That’s part of the fun, too, as it’s not just healthy dishes but all manner of inventions and off-the-menu items these places put together especially for the Arts Festival.

So, I’ll see you many of you at Davis Wade Stadium, Dudy Noble Field and the MSU Softball complex this weekend. The hungry ones, I’ll see you walking around the district Saturday.

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Bully 101: How mascots are selected and why they retire

When Jak was just a baby, he was picked to take over the family business whenever his father retired. Jak’s grandfather, who he never met, was the first in the family tree to run it, taking the job as a young pup in 2001.


Jak, left, with Pritchard and Champ

Jak, full name Cristil’s Golden Prince, is the new Bully, the 21st mascot in Mississippi State University history. His father Champ was Bully the last seven years and his grandfather TaTonka was the school mascot before him. In dog years, Jak’s grandfather started the family business a century ago, and Jak’s eventual successor will be picked from his own litter when his reign ends.

The excitement on Saturday will be for Jak, who will walk out onto Scott Field with his dad and be given the ceremonial harness before MSU’s spring football game. But for Lisa Pritchard, who has been the caretaker of Bullies since 1993, it will be hard not to reflect on the life and career of Champ, who has lived with her since shortly after he was born.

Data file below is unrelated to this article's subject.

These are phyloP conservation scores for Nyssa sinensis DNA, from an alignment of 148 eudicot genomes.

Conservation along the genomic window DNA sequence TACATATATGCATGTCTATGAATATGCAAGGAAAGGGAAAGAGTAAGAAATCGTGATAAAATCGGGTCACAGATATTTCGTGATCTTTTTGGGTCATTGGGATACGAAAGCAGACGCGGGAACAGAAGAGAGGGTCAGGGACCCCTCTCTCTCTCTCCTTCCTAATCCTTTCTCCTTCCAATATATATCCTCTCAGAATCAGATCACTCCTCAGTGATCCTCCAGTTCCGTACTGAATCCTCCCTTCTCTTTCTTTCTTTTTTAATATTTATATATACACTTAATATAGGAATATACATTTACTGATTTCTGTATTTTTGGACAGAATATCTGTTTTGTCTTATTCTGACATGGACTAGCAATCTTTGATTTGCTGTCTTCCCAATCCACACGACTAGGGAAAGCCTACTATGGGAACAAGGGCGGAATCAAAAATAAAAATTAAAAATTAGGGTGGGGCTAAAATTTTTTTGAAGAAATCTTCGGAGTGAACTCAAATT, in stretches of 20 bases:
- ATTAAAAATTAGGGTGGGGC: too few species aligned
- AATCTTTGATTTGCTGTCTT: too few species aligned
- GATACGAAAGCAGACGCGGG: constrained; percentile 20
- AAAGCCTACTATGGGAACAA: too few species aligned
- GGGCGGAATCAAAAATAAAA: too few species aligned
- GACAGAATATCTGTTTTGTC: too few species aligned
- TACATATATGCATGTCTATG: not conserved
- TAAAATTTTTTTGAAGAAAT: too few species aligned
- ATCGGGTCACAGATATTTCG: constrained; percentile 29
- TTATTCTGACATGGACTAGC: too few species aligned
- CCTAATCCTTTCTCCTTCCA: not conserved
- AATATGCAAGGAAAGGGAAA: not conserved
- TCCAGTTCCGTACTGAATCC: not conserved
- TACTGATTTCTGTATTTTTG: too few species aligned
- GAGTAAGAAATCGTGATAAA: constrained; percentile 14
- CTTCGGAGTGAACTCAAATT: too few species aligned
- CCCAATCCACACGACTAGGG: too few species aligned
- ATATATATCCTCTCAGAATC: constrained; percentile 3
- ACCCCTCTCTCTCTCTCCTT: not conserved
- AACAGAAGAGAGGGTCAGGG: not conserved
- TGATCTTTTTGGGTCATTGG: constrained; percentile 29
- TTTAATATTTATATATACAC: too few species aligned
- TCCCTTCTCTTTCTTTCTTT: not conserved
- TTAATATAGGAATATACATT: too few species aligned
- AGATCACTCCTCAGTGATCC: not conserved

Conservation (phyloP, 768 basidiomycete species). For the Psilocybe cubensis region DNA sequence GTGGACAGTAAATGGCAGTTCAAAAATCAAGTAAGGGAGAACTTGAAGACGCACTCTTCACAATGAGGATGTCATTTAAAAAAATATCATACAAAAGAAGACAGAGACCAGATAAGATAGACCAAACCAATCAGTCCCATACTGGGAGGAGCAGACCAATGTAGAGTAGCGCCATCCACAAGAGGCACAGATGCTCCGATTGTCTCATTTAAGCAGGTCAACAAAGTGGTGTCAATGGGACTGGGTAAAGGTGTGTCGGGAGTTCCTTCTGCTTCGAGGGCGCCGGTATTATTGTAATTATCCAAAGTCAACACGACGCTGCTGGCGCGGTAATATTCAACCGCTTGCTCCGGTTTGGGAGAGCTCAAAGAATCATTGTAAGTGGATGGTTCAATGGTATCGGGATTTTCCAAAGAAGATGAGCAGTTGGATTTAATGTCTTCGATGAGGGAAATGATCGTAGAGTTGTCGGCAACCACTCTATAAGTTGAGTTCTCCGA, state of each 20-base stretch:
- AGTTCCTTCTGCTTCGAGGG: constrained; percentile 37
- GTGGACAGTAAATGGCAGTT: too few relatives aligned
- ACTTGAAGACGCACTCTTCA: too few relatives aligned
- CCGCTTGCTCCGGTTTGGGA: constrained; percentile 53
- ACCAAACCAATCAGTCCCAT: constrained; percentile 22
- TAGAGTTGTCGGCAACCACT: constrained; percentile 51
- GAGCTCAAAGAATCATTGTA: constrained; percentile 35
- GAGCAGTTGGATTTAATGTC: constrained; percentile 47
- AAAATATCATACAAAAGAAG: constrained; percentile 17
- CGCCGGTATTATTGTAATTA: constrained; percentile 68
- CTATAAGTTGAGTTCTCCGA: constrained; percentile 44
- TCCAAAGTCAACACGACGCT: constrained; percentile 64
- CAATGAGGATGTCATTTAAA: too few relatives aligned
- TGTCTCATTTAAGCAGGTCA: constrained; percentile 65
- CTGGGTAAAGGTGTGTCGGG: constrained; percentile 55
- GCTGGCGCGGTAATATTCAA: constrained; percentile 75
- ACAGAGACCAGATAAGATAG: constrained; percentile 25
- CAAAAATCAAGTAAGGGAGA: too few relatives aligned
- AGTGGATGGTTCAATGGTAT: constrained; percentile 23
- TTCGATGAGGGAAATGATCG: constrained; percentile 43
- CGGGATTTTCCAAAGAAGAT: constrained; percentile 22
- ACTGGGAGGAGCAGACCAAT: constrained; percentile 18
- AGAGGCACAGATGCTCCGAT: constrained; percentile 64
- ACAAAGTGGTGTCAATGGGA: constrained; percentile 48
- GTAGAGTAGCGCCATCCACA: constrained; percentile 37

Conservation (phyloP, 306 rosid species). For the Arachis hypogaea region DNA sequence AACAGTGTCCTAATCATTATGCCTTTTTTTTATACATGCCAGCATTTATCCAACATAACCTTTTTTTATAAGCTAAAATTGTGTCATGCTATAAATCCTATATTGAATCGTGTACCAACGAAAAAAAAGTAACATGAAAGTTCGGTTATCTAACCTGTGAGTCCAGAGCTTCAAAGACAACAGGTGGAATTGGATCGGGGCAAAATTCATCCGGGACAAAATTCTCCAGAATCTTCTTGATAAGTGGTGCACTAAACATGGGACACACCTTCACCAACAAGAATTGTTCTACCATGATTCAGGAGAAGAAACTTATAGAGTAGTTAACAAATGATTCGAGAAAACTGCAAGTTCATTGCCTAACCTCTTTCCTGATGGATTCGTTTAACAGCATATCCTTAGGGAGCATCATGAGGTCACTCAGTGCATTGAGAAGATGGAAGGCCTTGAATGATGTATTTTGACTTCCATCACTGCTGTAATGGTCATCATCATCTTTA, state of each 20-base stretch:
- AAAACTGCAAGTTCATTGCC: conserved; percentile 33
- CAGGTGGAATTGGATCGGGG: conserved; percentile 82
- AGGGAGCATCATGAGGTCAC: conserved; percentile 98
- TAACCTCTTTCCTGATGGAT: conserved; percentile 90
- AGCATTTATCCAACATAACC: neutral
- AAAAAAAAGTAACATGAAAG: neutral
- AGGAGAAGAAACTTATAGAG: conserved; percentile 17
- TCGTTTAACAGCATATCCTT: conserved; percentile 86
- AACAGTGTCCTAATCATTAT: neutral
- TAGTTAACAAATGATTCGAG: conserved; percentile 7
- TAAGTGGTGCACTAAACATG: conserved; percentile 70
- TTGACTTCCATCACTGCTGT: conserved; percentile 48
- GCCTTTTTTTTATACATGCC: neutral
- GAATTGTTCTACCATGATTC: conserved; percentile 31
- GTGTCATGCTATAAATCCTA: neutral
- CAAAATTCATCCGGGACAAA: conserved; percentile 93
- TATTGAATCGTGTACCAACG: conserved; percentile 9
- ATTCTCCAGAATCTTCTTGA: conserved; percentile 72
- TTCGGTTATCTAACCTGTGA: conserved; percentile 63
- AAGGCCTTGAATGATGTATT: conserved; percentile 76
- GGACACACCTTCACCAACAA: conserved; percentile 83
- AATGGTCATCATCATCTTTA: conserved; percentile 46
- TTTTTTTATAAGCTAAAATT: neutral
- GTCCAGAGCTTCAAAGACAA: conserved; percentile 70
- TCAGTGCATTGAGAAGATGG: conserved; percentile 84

“Everyone will get to see me cry,” she admitted as she walked Champ and Jak onto Scott Field last week. “It’s sad for me, personally. I’m not going to have Champ going with me to all these places. But I don’t lose him. Whenever we do retire him, he gets to sit at home in the recliner and enjoy the retired life, which I think every MSU alum should get to do.”

Through his time as Bully, Champ has become the most successful mascot in school history, at least in terms of wins. He’s been to five bowl games for football. He watched MSU play in the College World Series from the same recliner he’s retiring to. Just last month, he watched the women’s basketball team in the NCAA Tournament, and he’s seen them make it all the way to Sweet Sixteen before. He’s seen men’s basketball win the SEC Tournament and baseball do the same. He was there for the biggest crowd in school history at football, and he ran onto the field before Dan Mullen’s first game.

Champ his been in a blimp and he’s donned an Air Force hat to take pictures on the wings of fighter jets. In fact, he even gets his own seat on the charter plane with the football team.

“The pilots and stewardesses absolutely love him,” Pritchard says.

Champ’s favorite snack is popcorn, and he legitimately enjoys watching ESPN, so much so that Pritchard leaves it on for him when he’s at home. She says he can tell time, too. No matter where they are or what they’re doing, Champ’s internal alarm clock goes off at 5 p.m. and somebody better feed him.

He’s even been hoisted into the air on ESPN’s College GameDay.

unnamed-1Now, he’s adding father of the mascot to his list of accomplishments as he passes the reigns to six-month old Jak this Saturday.